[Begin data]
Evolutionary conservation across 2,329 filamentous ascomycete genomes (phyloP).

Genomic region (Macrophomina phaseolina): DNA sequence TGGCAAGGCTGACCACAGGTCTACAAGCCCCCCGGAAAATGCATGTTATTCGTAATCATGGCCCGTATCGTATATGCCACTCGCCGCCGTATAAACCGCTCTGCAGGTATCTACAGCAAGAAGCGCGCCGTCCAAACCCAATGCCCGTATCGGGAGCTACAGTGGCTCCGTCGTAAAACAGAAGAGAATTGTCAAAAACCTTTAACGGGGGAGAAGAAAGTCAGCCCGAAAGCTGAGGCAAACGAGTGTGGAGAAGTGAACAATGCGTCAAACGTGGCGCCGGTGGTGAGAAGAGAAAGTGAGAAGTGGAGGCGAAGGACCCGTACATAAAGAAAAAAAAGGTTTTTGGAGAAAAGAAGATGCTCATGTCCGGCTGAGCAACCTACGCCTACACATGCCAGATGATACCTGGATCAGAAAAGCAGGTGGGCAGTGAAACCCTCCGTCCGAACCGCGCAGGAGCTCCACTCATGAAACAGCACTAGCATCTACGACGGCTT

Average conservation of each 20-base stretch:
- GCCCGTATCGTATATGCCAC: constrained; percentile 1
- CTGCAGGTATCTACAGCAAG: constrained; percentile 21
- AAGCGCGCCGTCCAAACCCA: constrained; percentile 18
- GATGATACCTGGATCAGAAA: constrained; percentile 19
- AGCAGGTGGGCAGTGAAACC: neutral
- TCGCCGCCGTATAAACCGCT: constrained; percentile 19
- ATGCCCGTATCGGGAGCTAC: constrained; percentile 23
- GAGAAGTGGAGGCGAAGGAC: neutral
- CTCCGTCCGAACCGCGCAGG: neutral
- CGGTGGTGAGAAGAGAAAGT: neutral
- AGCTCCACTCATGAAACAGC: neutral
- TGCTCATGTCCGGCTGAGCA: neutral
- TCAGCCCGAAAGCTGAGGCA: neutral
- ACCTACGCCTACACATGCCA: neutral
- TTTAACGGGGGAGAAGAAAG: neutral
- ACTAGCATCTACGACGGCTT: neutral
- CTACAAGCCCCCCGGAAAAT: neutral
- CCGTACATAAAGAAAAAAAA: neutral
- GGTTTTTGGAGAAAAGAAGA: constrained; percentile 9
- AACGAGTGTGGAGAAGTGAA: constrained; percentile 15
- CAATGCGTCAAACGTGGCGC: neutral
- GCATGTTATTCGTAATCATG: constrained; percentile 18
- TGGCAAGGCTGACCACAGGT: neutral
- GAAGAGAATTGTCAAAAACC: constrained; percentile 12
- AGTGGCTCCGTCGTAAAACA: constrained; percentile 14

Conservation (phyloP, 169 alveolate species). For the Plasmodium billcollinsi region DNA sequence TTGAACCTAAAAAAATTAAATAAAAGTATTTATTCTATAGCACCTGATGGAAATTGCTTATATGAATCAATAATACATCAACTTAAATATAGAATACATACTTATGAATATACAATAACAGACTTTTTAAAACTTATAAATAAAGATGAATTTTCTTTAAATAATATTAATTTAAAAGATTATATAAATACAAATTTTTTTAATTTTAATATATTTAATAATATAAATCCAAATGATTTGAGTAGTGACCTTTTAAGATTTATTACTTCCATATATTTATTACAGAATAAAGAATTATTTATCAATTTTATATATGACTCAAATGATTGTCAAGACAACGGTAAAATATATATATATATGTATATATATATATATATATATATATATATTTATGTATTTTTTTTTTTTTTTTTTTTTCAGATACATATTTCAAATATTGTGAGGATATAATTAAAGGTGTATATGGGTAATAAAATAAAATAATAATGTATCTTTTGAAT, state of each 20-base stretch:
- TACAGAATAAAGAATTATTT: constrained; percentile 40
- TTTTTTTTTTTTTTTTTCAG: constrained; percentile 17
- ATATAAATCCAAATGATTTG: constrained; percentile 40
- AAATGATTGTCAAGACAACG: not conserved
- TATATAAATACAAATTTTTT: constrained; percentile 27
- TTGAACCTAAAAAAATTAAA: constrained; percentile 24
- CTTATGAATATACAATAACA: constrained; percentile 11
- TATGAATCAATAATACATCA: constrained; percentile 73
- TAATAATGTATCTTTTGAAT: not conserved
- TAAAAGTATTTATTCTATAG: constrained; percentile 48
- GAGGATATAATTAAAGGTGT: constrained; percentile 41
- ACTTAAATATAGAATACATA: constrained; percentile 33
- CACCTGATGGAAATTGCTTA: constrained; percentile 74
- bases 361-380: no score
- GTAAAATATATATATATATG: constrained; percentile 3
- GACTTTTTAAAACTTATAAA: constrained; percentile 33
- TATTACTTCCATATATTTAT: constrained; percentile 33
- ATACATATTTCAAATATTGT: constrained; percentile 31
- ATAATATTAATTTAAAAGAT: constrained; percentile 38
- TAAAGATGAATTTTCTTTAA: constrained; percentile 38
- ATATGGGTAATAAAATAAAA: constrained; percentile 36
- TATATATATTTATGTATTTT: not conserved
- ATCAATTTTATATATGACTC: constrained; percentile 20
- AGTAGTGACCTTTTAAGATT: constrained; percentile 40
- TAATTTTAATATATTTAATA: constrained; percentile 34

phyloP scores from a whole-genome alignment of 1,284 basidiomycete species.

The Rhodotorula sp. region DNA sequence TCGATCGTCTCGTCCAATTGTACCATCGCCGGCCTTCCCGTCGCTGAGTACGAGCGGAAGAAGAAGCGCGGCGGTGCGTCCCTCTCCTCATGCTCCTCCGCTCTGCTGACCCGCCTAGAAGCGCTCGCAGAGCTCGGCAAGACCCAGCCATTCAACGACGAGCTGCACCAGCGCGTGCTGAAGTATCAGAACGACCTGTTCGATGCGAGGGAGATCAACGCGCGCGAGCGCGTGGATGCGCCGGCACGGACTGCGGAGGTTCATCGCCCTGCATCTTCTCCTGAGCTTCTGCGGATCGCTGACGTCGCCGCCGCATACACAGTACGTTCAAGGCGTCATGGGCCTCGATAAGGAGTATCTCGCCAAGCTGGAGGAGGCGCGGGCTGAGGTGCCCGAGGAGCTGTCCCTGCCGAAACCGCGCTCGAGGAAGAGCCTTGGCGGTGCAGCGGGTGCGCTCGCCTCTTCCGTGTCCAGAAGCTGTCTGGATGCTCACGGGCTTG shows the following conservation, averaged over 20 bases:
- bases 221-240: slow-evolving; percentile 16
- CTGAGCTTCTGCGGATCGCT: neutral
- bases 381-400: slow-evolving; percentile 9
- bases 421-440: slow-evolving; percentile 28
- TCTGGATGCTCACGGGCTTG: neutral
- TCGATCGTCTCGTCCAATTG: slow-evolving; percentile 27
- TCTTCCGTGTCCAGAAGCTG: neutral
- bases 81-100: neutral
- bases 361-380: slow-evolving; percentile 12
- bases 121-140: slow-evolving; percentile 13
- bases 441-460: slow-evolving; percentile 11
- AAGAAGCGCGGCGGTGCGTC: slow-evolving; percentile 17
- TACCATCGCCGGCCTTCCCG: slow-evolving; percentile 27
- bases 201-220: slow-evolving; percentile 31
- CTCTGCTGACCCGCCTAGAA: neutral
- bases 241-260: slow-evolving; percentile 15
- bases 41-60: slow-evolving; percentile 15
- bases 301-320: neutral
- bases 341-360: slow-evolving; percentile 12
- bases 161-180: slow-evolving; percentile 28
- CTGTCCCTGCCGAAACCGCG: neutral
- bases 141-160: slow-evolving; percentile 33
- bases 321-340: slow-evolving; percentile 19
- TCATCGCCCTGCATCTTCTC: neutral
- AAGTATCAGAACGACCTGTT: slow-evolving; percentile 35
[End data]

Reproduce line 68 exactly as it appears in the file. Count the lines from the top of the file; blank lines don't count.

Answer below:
- AAGAAGCGCGGCGGTGCGTC: slow-evolving; percentile 17